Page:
For example, elimination of tape readers was unrealistic because of the need for an alternative way to load part programs in case the central computer went down. The installations of DNC were limited lathe aerospace industry. which had been involved in N(' technology since the beginning and possessed a larger  number of NC machines. The.s~ machines were often dispersed throughout large factories, and DNC represented an efficient way to distribute part programs to the machines


          Distributed  Numerical  Control


As the number of CNC machine installations grew during the 1970s and 19805, DNe emerged once again, but in the i,orm o.f a distributed computer system, or distributed mencal control (ONe). The configuration of the new DNC is very SImilar to that shown In Figure 6.8 except that the central computer is connected to MCUs, which are themselves computers. This permits complete part programs to be sent to the machine tools. rather than one block at a time. It also permits easier and less costly installation of the overall system, because the individual CNC machines can be put into service and the distributed I\'C can be added later. Redundant computers improve system reliability compared with the original ONe. The new ONe permits twoway communication of data between the shop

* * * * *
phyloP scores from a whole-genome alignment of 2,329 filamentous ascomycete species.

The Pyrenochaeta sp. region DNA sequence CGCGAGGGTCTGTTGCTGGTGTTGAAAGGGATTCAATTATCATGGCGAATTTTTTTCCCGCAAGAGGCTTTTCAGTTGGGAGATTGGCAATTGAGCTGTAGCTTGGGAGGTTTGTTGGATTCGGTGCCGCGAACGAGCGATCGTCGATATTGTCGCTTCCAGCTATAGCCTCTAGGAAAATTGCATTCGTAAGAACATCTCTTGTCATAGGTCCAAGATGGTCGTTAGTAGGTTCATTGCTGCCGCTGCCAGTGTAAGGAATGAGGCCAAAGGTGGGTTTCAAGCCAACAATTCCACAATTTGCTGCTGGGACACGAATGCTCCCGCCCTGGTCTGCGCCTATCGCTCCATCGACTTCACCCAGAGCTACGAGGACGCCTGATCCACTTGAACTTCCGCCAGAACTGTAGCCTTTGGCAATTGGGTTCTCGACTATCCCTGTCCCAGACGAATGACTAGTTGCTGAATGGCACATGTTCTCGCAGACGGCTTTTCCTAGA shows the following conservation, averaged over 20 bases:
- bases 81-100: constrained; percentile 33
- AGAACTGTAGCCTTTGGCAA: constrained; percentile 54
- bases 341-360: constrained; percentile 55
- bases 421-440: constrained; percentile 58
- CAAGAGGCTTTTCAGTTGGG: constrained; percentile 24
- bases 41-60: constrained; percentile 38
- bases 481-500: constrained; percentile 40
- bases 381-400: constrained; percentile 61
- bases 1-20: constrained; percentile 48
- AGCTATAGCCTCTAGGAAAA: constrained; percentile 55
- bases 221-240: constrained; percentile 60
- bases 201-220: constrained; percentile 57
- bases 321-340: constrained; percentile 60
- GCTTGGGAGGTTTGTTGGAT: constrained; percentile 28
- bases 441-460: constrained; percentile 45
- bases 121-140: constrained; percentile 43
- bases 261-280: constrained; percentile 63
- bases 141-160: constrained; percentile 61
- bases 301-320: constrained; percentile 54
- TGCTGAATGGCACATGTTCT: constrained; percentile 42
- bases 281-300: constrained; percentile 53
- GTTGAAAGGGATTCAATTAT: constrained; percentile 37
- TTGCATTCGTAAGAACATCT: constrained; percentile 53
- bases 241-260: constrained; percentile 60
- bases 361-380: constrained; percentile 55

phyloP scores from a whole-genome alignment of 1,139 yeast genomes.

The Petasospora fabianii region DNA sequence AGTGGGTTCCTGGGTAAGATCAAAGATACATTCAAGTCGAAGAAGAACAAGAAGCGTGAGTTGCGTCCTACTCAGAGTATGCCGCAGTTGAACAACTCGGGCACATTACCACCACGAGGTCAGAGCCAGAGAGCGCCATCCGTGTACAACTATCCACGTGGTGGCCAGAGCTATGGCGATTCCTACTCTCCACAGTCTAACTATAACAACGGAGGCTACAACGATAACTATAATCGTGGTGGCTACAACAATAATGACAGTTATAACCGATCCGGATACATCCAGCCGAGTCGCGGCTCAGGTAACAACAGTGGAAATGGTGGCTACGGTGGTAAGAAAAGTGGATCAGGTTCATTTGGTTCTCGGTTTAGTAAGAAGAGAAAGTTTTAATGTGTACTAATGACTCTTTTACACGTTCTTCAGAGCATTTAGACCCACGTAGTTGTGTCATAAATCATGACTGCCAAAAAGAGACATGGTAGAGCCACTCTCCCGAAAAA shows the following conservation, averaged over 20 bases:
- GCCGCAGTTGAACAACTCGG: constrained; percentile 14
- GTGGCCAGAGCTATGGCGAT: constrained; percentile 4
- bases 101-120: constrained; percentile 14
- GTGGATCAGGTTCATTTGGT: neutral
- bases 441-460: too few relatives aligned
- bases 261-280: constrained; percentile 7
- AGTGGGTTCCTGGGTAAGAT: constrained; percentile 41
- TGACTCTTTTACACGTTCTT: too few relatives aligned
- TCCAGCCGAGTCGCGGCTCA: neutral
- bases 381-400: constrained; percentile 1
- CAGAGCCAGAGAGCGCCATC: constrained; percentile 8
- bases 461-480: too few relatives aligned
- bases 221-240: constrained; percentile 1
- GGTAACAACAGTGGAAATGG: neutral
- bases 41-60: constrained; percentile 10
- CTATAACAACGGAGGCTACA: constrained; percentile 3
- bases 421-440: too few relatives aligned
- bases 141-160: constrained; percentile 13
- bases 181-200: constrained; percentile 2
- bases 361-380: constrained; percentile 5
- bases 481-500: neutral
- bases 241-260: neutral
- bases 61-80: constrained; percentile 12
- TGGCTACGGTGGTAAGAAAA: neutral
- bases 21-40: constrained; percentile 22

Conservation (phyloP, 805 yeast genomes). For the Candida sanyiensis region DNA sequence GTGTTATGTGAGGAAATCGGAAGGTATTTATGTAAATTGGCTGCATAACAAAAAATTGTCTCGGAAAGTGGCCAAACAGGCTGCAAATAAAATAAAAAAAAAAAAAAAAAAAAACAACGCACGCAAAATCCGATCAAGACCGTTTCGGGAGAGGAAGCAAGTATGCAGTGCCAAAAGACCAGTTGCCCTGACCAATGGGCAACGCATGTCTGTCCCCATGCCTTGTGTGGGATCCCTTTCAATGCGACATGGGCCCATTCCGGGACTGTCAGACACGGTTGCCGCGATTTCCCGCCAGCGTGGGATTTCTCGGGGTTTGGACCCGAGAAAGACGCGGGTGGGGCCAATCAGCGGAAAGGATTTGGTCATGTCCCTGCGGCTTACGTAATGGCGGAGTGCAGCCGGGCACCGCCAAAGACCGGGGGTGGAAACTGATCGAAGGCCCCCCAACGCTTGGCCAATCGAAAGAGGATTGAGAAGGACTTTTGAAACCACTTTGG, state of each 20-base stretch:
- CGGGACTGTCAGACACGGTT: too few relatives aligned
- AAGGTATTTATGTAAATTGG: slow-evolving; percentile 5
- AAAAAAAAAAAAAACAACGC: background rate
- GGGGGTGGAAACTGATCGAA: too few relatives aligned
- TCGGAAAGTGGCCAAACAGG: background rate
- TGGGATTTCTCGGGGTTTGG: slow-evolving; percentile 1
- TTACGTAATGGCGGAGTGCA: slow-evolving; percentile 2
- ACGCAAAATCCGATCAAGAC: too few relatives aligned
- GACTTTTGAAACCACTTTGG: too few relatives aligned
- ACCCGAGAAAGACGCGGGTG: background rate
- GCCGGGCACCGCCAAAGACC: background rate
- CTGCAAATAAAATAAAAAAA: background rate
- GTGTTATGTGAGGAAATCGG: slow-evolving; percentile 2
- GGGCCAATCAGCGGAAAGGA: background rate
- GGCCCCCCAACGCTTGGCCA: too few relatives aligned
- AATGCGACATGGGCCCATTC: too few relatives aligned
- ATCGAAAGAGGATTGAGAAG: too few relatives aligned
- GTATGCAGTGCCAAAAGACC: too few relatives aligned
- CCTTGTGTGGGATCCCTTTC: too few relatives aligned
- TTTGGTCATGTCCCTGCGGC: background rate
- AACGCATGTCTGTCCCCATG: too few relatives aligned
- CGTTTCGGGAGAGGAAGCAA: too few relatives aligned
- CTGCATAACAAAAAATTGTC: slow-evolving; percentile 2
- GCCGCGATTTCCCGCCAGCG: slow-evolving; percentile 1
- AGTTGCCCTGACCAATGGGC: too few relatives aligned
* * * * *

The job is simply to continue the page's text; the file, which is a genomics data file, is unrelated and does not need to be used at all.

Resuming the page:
floor and the central computer. which was one of the important features included in the old ONe. However. improvements in data collection devices as well as advances in computer

and communications technologies have expanded the range and flexibility of the information that can be gathered and disseminated. Some of the data and information sets included in the twoway communication flow are itemized in Table


6.4. This flow of information in DNC is similar to the information flow in shop floor control, discussed in Chapter 26.


Distributed NC systems can take on a variety of physical configurations, depending on the number of machine tools included, job complexity, security requirements, and equipment availability and preferences. There are several ways to configure a ONC system. We illustrate two types in Figure 6.9: (a) switching network and (bl LAN. Each type has several possibte variations.


Thc5wiIChing network is the simplest DNCsyslem to configure. It uses a data switching box to make a connection from the central computer to a given CNC machine for downloading part programs or uploading data. Transrrnssion of programs to the MCU is accomplished through a RS232C connection, (Virtually all commercial MCUs include the RS232C or compatible device as standard equipment today.) Use ora switching box limits the number of machines that can be included in the ONC system. The limit depends on

factors such as part program complexity, frequency of service required to each machine.and capabilities of the central computer. The number of machines in the ONe system can be increased by employing a serial link RS232C multiplexer.

Local area networks have been used for ONe since the early I980s. Various network structures are used m ONe systems, among which is the centralized structure illustrated in Figure 6.9( b). In this arrangement. the computer system is organized as a hierarchy, with the central [host} computer coordinating several satellite computers that are each responsible for a number of CNC machines. Alternative LAN structures are possible.each with its relative advantages and disadvantagcaLocal area networks in different sections and departments of a plant arc often interconnected in plant wide and corporate-wide networks.